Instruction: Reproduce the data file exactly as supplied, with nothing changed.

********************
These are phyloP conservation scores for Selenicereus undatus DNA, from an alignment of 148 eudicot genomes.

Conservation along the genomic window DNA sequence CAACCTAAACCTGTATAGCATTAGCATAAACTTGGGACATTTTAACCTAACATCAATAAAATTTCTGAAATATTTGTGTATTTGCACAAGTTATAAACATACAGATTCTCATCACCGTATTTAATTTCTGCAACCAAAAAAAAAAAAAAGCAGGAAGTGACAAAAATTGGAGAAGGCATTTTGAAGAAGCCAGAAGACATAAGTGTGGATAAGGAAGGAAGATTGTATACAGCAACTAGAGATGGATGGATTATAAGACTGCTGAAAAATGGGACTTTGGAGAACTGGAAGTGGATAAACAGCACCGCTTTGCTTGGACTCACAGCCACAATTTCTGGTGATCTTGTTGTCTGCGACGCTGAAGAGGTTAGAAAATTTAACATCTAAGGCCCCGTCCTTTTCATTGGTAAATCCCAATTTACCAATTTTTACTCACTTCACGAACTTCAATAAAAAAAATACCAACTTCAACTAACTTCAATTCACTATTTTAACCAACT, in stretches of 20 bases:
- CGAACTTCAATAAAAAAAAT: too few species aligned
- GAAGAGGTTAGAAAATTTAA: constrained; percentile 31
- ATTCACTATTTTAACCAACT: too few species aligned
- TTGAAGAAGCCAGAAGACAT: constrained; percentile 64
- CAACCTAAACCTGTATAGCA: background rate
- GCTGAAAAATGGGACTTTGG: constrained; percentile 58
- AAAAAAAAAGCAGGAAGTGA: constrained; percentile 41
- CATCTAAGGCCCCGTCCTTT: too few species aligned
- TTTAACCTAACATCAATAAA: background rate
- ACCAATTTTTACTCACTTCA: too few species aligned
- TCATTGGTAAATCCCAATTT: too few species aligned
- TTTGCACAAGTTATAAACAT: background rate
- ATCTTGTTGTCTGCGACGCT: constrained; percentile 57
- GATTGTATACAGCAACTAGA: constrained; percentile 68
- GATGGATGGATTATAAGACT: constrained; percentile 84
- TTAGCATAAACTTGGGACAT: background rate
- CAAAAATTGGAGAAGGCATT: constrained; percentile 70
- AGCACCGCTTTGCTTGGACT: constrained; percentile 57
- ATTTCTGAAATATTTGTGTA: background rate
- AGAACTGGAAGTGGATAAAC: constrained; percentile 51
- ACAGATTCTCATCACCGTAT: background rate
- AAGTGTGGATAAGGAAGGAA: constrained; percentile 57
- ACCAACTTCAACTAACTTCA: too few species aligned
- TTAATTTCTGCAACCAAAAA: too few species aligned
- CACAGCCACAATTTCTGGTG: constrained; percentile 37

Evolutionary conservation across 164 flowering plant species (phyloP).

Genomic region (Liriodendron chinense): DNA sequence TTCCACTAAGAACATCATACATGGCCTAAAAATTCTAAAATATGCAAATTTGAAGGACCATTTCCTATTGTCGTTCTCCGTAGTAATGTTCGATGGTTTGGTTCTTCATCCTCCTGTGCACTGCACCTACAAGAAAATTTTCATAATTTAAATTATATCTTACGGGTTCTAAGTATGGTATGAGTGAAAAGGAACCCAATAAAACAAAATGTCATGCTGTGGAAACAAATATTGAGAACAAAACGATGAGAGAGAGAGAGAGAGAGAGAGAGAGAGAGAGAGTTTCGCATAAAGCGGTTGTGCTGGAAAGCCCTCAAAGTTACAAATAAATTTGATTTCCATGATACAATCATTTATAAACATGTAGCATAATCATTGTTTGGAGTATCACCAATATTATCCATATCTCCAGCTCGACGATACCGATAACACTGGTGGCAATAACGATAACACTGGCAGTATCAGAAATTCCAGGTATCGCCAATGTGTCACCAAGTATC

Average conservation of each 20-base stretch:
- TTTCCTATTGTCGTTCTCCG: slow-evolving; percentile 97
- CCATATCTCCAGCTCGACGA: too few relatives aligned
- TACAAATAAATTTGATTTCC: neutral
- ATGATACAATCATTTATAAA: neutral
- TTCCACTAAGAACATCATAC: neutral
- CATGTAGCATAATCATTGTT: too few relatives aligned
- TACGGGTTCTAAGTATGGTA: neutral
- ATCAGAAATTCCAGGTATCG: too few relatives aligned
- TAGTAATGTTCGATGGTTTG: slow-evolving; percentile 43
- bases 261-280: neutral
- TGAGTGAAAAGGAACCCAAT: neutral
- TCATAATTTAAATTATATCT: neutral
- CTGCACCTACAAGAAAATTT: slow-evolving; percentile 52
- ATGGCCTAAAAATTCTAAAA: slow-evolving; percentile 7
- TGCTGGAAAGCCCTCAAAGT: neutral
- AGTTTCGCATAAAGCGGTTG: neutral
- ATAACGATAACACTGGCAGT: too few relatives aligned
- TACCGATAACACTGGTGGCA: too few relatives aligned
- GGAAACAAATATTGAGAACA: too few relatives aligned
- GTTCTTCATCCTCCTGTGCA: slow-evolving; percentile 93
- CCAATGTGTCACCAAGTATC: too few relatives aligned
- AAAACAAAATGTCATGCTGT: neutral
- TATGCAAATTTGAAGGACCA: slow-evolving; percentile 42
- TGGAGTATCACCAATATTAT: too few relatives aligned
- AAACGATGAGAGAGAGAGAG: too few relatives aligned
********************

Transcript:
These are phyloP conservation scores for Selenicereus undatus DNA, from an alignment of 148 eudicot genomes.

Conservation along the genomic window DNA sequence CAACCTAAACCTGTATAGCATTAGCATAAACTTGGGACATTTTAACCTAACATCAATAAAATTTCTGAAATATTTGTGTATTTGCACAAGTTATAAACATACAGATTCTCATCACCGTATTTAATTTCTGCAACCAAAAAAAAAAAAAAGCAGGAAGTGACAAAAATTGGAGAAGGCATTTTGAAGAAGCCAGAAGACATAAGTGTGGATAAGGAAGGAAGATTGTATACAGCAACTAGAGATGGATGGATTATAAGACTGCTGAAAAATGGGACTTTGGAGAACTGGAAGTGGATAAACAGCACCGCTTTGCTTGGACTCACAGCCACAATTTCTGGTGATCTTGTTGTCTGCGACGCTGAAGAGGTTAGAAAATTTAACATCTAAGGCCCCGTCCTTTTCATTGGTAAATCCCAATTTACCAATTTTTACTCACTTCACGAACTTCAATAAAAAAAATACCAACTTCAACTAACTTCAATTCACTATTTTAACCAACT, in stretches of 20 bases:
- CGAACTTCAATAAAAAAAAT: too few species aligned
- GAAGAGGTTAGAAAATTTAA: constrained; percentile 31
- ATTCACTATTTTAACCAACT: too few species aligned
- TTGAAGAAGCCAGAAGACAT: constrained; percentile 64
- CAACCTAAACCTGTATAGCA: background rate
- GCTGAAAAATGGGACTTTGG: constrained; percentile 58
- AAAAAAAAAGCAGGAAGTGA: constrained; percentile 41
- CATCTAAGGCCCCGTCCTTT: too few species aligned
- TTTAACCTAACATCAATAAA: background rate
- ACCAATTTTTACTCACTTCA: too few species aligned
- TCATTGGTAAATCCCAATTT: too few species aligned
- TTTGCACAAGTTATAAACAT: background rate
- ATCTTGTTGTCTGCGACGCT: constrained; percentile 57
- GATTGTATACAGCAACTAGA: constrained; percentile 68
- GATGGATGGATTATAAGACT: constrained; percentile 84
- TTAGCATAAACTTGGGACAT: background rate
- CAAAAATTGGAGAAGGCATT: constrained; percentile 70
- AGCACCGCTTTGCTTGGACT: constrained; percentile 57
- ATTTCTGAAATATTTGTGTA: background rate
- AGAACTGGAAGTGGATAAAC: constrained; percentile 51
- ACAGATTCTCATCACCGTAT: background rate
- AAGTGTGGATAAGGAAGGAA: constrained; percentile 57
- ACCAACTTCAACTAACTTCA: too few species aligned
- TTAATTTCTGCAACCAAAAA: too few species aligned
- CACAGCCACAATTTCTGGTG: constrained; percentile 37

Evolutionary conservation across 164 flowering plant species (phyloP).

Genomic region (Liriodendron chinense): DNA sequence TTCCACTAAGAACATCATACATGGCCTAAAAATTCTAAAATATGCAAATTTGAAGGACCATTTCCTATTGTCGTTCTCCGTAGTAATGTTCGATGGTTTGGTTCTTCATCCTCCTGTGCACTGCACCTACAAGAAAATTTTCATAATTTAAATTATATCTTACGGGTTCTAAGTATGGTATGAGTGAAAAGGAACCCAATAAAACAAAATGTCATGCTGTGGAAACAAATATTGAGAACAAAACGATGAGAGAGAGAGAGAGAGAGAGAGAGAGAGAGAGAGTTTCGCATAAAGCGGTTGTGCTGGAAAGCCCTCAAAGTTACAAATAAATTTGATTTCCATGATACAATCATTTATAAACATGTAGCATAATCATTGTTTGGAGTATCACCAATATTATCCATATCTCCAGCTCGACGATACCGATAACACTGGTGGCAATAACGATAACACTGGCAGTATCAGAAATTCCAGGTATCGCCAATGTGTCACCAAGTATC

Average conservation of each 20-base stretch:
- TTTCCTATTGTCGTTCTCCG: slow-evolving; percentile 97
- CCATATCTCCAGCTCGACGA: too few relatives aligned
- TACAAATAAATTTGATTTCC: neutral
- ATGATACAATCATTTATAAA: neutral
- TTCCACTAAGAACATCATAC: neutral
- CATGTAGCATAATCATTGTT: too few relatives aligned
- TACGGGTTCTAAGTATGGTA: neutral
- ATCAGAAATTCCAGGTATCG: too few relatives aligned
- TAGTAATGTTCGATGGTTTG: slow-evolving; percentile 43
- bases 261-280: neutral
- TGAGTGAAAAGGAACCCAAT: neutral
- TCATAATTTAAATTATATCT: neutral
- CTGCACCTACAAGAAAATTT: slow-evolving; percentile 52
- ATGGCCTAAAAATTCTAAAA: slow-evolving; percentile 7
- TGCTGGAAAGCCCTCAAAGT: neutral
- AGTTTCGCATAAAGCGGTTG: neutral
- ATAACGATAACACTGGCAGT: too few relatives aligned
- TACCGATAACACTGGTGGCA: too few relatives aligned
- GGAAACAAATATTGAGAACA: too few relatives aligned
- GTTCTTCATCCTCCTGTGCA: slow-evolving; percentile 93
- CCAATGTGTCACCAAGTATC: too few relatives aligned
- AAAACAAAATGTCATGCTGT: neutral
- TATGCAAATTTGAAGGACCA: slow-evolving; percentile 42
- TGGAGTATCACCAATATTAT: too few relatives aligned
- AAACGATGAGAGAGAGAGAG: too few relatives aligned